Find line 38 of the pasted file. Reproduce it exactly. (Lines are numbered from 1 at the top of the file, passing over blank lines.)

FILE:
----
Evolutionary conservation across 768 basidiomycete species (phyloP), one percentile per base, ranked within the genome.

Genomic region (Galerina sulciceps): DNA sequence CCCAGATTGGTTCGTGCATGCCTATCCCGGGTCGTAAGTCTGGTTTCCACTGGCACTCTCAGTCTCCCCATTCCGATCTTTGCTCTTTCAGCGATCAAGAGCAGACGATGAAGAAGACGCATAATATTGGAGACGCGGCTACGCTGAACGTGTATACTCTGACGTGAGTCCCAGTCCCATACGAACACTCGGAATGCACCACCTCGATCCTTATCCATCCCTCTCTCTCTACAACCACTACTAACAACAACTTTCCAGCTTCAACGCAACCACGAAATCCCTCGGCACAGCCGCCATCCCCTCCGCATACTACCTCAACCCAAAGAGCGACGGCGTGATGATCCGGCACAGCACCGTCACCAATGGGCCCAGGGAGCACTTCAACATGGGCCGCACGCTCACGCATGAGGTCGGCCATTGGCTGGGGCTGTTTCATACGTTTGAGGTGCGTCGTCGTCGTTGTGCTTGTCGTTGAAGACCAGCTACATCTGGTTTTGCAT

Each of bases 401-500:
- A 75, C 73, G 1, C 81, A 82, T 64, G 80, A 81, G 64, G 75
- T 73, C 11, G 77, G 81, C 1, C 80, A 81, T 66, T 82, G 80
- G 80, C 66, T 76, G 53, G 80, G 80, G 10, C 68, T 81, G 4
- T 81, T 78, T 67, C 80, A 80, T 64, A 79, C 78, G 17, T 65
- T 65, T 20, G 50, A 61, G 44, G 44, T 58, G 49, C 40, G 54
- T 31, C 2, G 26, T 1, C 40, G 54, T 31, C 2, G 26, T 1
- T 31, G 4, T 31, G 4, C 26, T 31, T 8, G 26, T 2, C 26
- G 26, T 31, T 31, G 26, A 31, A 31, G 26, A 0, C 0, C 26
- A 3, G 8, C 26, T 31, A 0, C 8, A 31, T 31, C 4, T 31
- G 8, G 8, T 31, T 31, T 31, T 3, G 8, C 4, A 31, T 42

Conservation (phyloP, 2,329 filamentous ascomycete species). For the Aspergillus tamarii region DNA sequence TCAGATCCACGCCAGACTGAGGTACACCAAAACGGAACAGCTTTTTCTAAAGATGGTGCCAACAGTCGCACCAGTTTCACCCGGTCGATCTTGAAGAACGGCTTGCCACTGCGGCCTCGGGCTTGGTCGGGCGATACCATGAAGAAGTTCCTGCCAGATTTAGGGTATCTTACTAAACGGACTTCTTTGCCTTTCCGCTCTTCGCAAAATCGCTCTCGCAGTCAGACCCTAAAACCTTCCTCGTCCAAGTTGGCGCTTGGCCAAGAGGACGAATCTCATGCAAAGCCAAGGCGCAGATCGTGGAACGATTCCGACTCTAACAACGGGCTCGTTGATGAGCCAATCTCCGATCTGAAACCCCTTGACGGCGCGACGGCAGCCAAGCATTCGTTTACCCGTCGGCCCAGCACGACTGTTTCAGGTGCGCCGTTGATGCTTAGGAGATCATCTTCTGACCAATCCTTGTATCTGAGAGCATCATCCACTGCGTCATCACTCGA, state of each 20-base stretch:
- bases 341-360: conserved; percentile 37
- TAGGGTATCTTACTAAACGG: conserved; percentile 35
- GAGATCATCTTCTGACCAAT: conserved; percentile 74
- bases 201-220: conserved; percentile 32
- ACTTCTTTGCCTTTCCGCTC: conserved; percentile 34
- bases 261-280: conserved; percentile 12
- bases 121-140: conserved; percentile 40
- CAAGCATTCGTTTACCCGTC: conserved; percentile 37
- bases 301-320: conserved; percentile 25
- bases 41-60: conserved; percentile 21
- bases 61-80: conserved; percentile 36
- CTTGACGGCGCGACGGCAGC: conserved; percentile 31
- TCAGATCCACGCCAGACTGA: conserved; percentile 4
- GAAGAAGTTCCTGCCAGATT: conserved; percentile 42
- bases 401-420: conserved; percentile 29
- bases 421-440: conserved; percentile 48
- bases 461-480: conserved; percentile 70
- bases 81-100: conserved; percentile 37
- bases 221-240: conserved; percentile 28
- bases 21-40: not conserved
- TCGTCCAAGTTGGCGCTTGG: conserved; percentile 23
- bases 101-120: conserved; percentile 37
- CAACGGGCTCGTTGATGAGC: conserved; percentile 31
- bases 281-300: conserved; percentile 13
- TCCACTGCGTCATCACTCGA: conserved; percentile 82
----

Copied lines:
- bases 281-300: conserved; percentile 13